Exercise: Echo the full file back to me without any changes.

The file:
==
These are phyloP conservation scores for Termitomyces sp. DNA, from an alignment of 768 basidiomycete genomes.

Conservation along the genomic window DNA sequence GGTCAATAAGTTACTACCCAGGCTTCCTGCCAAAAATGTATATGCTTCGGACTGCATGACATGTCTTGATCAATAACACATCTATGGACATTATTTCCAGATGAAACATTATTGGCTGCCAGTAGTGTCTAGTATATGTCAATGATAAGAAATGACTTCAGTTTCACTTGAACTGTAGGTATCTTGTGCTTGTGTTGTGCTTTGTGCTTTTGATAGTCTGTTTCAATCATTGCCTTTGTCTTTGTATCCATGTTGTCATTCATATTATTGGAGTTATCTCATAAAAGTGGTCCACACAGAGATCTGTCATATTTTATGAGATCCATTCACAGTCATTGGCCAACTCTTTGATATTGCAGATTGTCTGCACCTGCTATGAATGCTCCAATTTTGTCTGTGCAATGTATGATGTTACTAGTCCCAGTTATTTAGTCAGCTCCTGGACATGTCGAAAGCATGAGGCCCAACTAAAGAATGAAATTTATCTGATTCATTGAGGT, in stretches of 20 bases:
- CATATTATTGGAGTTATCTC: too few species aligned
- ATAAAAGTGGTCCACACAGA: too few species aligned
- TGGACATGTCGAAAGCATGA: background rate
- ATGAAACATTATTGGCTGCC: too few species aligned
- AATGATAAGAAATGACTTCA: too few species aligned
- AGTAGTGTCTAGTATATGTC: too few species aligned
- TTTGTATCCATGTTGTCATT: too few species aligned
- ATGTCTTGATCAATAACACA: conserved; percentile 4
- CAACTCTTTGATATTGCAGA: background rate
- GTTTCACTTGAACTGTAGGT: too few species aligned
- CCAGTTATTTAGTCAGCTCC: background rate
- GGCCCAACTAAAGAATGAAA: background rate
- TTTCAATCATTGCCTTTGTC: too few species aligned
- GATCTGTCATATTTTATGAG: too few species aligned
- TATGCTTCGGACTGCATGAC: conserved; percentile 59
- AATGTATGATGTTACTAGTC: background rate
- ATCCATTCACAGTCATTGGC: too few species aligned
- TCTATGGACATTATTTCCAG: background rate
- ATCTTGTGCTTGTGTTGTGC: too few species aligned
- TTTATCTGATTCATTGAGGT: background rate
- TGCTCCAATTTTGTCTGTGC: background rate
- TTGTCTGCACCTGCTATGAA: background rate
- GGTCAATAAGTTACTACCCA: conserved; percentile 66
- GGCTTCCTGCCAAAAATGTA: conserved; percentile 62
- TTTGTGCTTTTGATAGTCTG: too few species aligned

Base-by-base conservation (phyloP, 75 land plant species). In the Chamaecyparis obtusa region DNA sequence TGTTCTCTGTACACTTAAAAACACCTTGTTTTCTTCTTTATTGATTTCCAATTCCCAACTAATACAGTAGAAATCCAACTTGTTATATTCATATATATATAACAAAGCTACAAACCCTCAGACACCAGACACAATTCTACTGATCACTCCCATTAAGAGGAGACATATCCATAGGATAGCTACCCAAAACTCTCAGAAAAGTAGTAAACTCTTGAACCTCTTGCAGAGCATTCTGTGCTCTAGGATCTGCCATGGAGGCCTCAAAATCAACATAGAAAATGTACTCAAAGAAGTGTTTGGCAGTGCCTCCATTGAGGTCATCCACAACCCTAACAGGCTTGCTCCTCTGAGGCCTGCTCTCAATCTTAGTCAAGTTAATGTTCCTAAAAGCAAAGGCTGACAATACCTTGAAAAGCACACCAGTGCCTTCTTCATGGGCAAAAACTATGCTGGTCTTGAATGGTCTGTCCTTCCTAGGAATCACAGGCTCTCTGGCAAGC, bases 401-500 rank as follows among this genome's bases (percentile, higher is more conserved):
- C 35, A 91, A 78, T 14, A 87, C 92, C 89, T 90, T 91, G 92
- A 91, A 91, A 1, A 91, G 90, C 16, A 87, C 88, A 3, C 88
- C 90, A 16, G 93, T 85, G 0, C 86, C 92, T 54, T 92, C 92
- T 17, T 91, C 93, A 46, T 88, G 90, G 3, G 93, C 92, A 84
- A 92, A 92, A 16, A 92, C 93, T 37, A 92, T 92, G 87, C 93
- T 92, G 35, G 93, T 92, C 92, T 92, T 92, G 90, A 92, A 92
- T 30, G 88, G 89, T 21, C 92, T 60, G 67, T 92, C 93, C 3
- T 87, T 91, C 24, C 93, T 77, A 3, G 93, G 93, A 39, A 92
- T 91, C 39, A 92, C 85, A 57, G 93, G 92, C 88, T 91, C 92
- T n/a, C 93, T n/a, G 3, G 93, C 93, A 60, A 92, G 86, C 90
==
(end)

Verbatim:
These are phyloP conservation scores for Termitomyces sp. DNA, from an alignment of 768 basidiomycete genomes.

Conservation along the genomic window DNA sequence GGTCAATAAGTTACTACCCAGGCTTCCTGCCAAAAATGTATATGCTTCGGACTGCATGACATGTCTTGATCAATAACACATCTATGGACATTATTTCCAGATGAAACATTATTGGCTGCCAGTAGTGTCTAGTATATGTCAATGATAAGAAATGACTTCAGTTTCACTTGAACTGTAGGTATCTTGTGCTTGTGTTGTGCTTTGTGCTTTTGATAGTCTGTTTCAATCATTGCCTTTGTCTTTGTATCCATGTTGTCATTCATATTATTGGAGTTATCTCATAAAAGTGGTCCACACAGAGATCTGTCATATTTTATGAGATCCATTCACAGTCATTGGCCAACTCTTTGATATTGCAGATTGTCTGCACCTGCTATGAATGCTCCAATTTTGTCTGTGCAATGTATGATGTTACTAGTCCCAGTTATTTAGTCAGCTCCTGGACATGTCGAAAGCATGAGGCCCAACTAAAGAATGAAATTTATCTGATTCATTGAGGT, in stretches of 20 bases:
- CATATTATTGGAGTTATCTC: too few species aligned
- ATAAAAGTGGTCCACACAGA: too few species aligned
- TGGACATGTCGAAAGCATGA: background rate
- ATGAAACATTATTGGCTGCC: too few species aligned
- AATGATAAGAAATGACTTCA: too few species aligned
- AGTAGTGTCTAGTATATGTC: too few species aligned
- TTTGTATCCATGTTGTCATT: too few species aligned
- ATGTCTTGATCAATAACACA: conserved; percentile 4
- CAACTCTTTGATATTGCAGA: background rate
- GTTTCACTTGAACTGTAGGT: too few species aligned
- CCAGTTATTTAGTCAGCTCC: background rate
- GGCCCAACTAAAGAATGAAA: background rate
- TTTCAATCATTGCCTTTGTC: too few species aligned
- GATCTGTCATATTTTATGAG: too few species aligned
- TATGCTTCGGACTGCATGAC: conserved; percentile 59
- AATGTATGATGTTACTAGTC: background rate
- ATCCATTCACAGTCATTGGC: too few species aligned
- TCTATGGACATTATTTCCAG: background rate
- ATCTTGTGCTTGTGTTGTGC: too few species aligned
- TTTATCTGATTCATTGAGGT: background rate
- TGCTCCAATTTTGTCTGTGC: background rate
- TTGTCTGCACCTGCTATGAA: background rate
- GGTCAATAAGTTACTACCCA: conserved; percentile 66
- GGCTTCCTGCCAAAAATGTA: conserved; percentile 62
- TTTGTGCTTTTGATAGTCTG: too few species aligned

Base-by-base conservation (phyloP, 75 land plant species). In the Chamaecyparis obtusa region DNA sequence TGTTCTCTGTACACTTAAAAACACCTTGTTTTCTTCTTTATTGATTTCCAATTCCCAACTAATACAGTAGAAATCCAACTTGTTATATTCATATATATATAACAAAGCTACAAACCCTCAGACACCAGACACAATTCTACTGATCACTCCCATTAAGAGGAGACATATCCATAGGATAGCTACCCAAAACTCTCAGAAAAGTAGTAAACTCTTGAACCTCTTGCAGAGCATTCTGTGCTCTAGGATCTGCCATGGAGGCCTCAAAATCAACATAGAAAATGTACTCAAAGAAGTGTTTGGCAGTGCCTCCATTGAGGTCATCCACAACCCTAACAGGCTTGCTCCTCTGAGGCCTGCTCTCAATCTTAGTCAAGTTAATGTTCCTAAAAGCAAAGGCTGACAATACCTTGAAAAGCACACCAGTGCCTTCTTCATGGGCAAAAACTATGCTGGTCTTGAATGGTCTGTCCTTCCTAGGAATCACAGGCTCTCTGGCAAGC, bases 401-500 rank as follows among this genome's bases (percentile, higher is more conserved):
- C 35, A 91, A 78, T 14, A 87, C 92, C 89, T 90, T 91, G 92
- A 91, A 91, A 1, A 91, G 90, C 16, A 87, C 88, A 3, C 88
- C 90, A 16, G 93, T 85, G 0, C 86, C 92, T 54, T 92, C 92
- T 17, T 91, C 93, A 46, T 88, G 90, G 3, G 93, C 92, A 84
- A 92, A 92, A 16, A 92, C 93, T 37, A 92, T 92, G 87, C 93
- T 92, G 35, G 93, T 92, C 92, T 92, T 92, G 90, A 92, A 92
- T 30, G 88, G 89, T 21, C 92, T 60, G 67, T 92, C 93, C 3
- T 87, T 91, C 24, C 93, T 77, A 3, G 93, G 93, A 39, A 92
- T 91, C 39, A 92, C 85, A 57, G 93, G 92, C 88, T 91, C 92
- T n/a, C 93, T n/a, G 3, G 93, C 93, A 60, A 92, G 86, C 90